Application of bacteria in concrete: a critical evaluation of the current status


  • Nele De Belie Ghent University



Micro-organisms, bacteria, microbial calcium carbonate, bioconsolidation, self-healing, concrete


Microbially induced carbonate precipitation has been tested over more than a decade as a technique to enhance concrete properties. Mainly bacteria following the pathways of urea decomposition, oxidation of organic acids, or nitrate reduction have been studied for this purpose. For bacteria mixed into fresh concrete, it is difficult to prove that they actively contribute to calcium carbonate precipitation and the effects on concrete strength are variable. Application of bacteria for surface consolidation has been shown to reduce water absorption and increase durability. Microbial self-healing of cracks in concrete shows promising results at the laboratory scale. Especially the use of self-protected mixed cultures opens perspectives for practical application. However, their self-healing efficiency needs to be further proven in larger concrete elements, and under non-ideal conditions. The use of denitrifying cultures for concurrent self-healing and production of corrosion inhibiting nitrites is a promising new strategy.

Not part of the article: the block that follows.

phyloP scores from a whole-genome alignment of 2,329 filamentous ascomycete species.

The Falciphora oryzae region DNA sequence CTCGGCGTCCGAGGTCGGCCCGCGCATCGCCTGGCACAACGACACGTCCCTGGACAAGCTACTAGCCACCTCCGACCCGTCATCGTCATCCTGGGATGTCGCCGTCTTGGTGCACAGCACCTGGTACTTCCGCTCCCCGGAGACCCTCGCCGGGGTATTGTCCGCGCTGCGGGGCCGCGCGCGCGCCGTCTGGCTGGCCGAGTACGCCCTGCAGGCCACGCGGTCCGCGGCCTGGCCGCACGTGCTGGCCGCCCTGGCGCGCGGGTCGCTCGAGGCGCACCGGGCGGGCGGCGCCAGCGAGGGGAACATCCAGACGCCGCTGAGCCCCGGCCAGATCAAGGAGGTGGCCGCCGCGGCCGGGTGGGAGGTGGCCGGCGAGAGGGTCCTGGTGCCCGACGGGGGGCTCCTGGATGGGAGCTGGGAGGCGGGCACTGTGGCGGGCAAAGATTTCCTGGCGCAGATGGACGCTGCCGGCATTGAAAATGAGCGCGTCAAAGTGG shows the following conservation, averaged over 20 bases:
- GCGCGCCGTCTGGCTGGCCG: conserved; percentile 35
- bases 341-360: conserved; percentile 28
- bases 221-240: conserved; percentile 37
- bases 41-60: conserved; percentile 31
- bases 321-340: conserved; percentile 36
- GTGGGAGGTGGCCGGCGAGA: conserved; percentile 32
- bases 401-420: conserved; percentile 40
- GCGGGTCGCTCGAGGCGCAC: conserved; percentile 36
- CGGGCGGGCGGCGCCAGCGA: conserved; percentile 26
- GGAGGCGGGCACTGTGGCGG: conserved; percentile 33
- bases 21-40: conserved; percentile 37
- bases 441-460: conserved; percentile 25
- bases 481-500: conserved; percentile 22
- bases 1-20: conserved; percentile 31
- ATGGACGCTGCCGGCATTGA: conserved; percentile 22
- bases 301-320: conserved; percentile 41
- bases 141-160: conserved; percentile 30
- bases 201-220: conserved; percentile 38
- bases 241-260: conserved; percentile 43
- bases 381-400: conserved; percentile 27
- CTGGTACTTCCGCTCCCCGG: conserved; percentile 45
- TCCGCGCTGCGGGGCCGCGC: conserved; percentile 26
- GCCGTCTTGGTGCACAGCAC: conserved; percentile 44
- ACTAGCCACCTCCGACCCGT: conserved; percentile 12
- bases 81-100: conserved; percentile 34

Bacterial CaCO3 precipitation on concrete samples (courtesy of Elke Gruyaert)




How to Cite

De Belie, N. Application of Bacteria in Concrete: A Critical Evaluation of the Current Status. RILEM Tech Lett 2016, 1, 56-61.




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